Favourite Blog Posts of 2013

Posted by Catherine Elms on January 3, 2014 Blog posts | | No comments

Hopefully I’m only a smidge too late for another 2013 review post!

I adore reading blogs and so I thought I would share some of my favourite reads from 2013, from the moving, to the thought-provoking, to the entertaining!

This is a few months old now, but remains one of my favourite finds of the year – Things That Aren’t Said Enough to Fat Girls. I want to print out a copy of this body-posi rant and put it inside every teen magazine!

Feministing wrote a wonderful piece on gender and empathy titled Men shouldn’t need to “imagine if it were your wife/daughter/mother”.  There is value in making an abstract political idea more real and relatable for people, but as the author asks, why is it ok that men can’t imagine women they aren’t intimately involved with as real human beings, with feelings and needs and rights?  Instead of “imagine if it were your [female relative]”, how about “imagine this person as a human being, just like you?”

I adored this short but moving article on the importance of survival when you want to die.  Suicide is NOT a “fuck you” to the world, no matter how much it seems that way.  I understand the temptation to die in order to make a big show of just how bad I feel (or I used to, in my darkest moments), but as the author rightly points out, the universe doesn’t really care about one more death.  What really makes an impact is trying to change the world for the better, and making positive change during our time on this earth.  “If I were to die, it would change nothing about this world but my chance to make change.”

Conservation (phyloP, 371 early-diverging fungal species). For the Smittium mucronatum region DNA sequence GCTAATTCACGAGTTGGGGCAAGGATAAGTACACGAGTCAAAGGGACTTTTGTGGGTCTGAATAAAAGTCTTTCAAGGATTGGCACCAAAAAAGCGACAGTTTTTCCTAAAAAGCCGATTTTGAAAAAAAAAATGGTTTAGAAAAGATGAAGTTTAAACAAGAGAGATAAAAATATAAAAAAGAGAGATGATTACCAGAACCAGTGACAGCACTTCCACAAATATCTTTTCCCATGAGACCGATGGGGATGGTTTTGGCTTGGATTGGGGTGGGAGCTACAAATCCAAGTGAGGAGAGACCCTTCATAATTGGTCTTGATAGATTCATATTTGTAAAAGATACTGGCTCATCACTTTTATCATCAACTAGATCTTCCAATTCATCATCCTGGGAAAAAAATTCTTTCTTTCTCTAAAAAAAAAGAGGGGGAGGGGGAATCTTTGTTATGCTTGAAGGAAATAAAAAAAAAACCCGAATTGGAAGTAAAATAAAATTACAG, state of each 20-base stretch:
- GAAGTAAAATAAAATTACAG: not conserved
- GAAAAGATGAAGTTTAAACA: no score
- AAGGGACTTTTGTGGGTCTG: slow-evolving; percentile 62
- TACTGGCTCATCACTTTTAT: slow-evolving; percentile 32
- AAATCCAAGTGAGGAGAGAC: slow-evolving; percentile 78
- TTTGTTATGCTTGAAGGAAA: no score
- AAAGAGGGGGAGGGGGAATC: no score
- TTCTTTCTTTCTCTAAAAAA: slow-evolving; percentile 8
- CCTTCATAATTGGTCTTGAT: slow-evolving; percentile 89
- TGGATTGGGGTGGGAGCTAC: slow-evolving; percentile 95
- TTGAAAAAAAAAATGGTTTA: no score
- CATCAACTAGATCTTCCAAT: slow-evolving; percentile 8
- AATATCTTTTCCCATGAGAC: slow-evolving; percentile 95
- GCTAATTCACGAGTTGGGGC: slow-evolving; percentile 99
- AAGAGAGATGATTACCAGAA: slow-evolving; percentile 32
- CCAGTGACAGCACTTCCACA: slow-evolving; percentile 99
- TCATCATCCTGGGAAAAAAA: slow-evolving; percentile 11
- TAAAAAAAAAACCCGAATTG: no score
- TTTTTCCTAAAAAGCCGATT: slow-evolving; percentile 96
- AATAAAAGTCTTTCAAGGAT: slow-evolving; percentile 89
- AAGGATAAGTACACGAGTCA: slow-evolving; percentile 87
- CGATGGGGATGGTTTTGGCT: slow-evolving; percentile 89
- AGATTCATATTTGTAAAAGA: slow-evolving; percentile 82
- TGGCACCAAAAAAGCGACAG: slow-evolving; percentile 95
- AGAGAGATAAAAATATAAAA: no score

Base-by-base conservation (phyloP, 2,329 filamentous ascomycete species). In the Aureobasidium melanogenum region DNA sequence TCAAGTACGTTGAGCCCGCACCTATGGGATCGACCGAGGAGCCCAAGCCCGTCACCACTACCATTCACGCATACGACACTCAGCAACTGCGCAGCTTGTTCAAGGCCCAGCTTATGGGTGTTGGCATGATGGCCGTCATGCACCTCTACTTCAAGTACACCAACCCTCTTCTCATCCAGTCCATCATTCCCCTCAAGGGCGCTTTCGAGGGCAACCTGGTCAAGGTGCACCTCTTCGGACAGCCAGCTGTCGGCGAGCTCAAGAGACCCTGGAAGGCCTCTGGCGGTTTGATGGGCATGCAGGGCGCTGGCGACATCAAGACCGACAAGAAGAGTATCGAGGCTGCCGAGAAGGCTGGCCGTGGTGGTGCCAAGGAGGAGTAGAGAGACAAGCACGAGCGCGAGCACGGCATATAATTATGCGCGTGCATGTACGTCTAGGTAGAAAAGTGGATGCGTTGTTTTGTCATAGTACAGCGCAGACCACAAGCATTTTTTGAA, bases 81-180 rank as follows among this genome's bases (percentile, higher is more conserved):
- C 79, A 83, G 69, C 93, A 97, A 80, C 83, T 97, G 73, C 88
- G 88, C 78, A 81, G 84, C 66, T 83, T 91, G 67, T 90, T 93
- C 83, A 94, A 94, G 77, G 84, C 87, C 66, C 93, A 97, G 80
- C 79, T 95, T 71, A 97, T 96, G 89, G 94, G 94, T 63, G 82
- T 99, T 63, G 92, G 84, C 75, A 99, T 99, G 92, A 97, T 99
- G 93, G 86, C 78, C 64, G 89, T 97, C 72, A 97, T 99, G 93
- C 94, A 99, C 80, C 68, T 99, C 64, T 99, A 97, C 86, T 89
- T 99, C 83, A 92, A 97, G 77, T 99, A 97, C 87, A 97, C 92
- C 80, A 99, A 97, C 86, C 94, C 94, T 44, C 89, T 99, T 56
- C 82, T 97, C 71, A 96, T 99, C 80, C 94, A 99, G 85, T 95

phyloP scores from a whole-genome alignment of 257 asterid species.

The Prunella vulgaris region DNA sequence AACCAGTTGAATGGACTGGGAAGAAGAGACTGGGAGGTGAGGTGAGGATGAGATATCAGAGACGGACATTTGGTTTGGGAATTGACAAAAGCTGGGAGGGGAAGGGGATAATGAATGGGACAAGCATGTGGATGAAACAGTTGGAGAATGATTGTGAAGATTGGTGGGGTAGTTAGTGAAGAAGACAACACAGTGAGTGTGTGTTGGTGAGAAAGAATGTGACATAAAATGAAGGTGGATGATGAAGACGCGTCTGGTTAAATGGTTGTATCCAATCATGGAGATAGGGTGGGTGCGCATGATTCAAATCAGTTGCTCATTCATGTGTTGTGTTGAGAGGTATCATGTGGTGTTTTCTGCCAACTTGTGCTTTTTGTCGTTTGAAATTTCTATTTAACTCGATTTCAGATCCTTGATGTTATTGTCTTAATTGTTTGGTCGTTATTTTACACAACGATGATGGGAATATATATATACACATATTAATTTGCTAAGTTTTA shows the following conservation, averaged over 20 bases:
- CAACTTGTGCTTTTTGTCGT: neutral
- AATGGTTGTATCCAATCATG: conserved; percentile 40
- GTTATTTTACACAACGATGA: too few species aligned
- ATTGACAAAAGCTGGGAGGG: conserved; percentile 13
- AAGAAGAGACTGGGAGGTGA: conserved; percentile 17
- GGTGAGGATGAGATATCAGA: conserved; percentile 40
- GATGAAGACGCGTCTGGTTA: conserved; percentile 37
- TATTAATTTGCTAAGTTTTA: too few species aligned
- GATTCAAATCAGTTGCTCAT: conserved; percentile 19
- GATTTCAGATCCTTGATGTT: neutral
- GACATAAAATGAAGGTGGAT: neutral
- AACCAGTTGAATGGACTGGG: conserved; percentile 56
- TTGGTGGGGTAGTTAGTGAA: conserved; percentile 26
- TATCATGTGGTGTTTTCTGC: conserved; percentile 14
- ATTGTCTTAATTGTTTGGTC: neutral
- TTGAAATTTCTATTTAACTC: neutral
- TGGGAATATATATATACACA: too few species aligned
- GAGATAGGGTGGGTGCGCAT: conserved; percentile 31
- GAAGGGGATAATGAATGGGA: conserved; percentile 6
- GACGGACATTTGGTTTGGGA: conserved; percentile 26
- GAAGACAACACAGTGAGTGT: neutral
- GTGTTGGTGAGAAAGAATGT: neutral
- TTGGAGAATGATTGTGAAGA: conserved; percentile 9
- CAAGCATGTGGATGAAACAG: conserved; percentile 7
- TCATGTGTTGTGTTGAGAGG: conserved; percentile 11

A few months ago I tweeted this excellent article, which outlines everything that’s wrong this Moffat’s approach to gender in Doctor Who.  It feels just as relevant now as it did when I originally shared it, especially after the utterly lacklustre Christmas/regeneration episode (seriously, all Clara does in the episode is admit to fancying the Doctor, get sent away a whole bunch of times, and cook a turkey in the TARDIS).  The author later wrote a follow-up blog with some additional thoughts, which was also a good read.  On a related note, you should check out this guest blog my partner wrote last year on why he’s falling out of love with Doctor Who.

One of my favourite tumblr finds of the year – Fuck Yeah Forts!  This reminds me, I should probably build another one this weekend. What better way to hide away from stormy weather? http://fuckyeahforts.tumblr.com/ 

One thing that has made me feel consistently sad and angry in 2013 is the phenomenon of Twitter Feminism – specifically, that online culture where a feminist makes a mistake (often saying something offensive, which yes, is a problem), and is then torn apart, mocked, and shut out from the ‘Real’ Feminist club, as if Real Feminists are perfectly informed and never make mistakes.  As @thesilverspiral put it, “You can’t teach someone something if you’re bashing them over the head and making them feel like shit for not knowing it in the first place.”   I adored this article by Black Girl Dangerous on this very issue, where the author Ngọc Loan Trần writes about calling people out and holding each other accountable in a way that pulls people “back in who have strayed from us instead of shunning them” : http://www.blackgirldangerous.org/2013/12/calling-less-disposable-way-holding-accountable/  They write: “We fuck up. All of us. … when we shut each other out we make clubs of people who are right and clubs of people who are wrong as if we are not more complex than that.” I can’t recommend that article enough; if you’re gonna read any of the articles I link to in this blog post, make it this one!  I also really enjoyed Feministing’s take on the issue.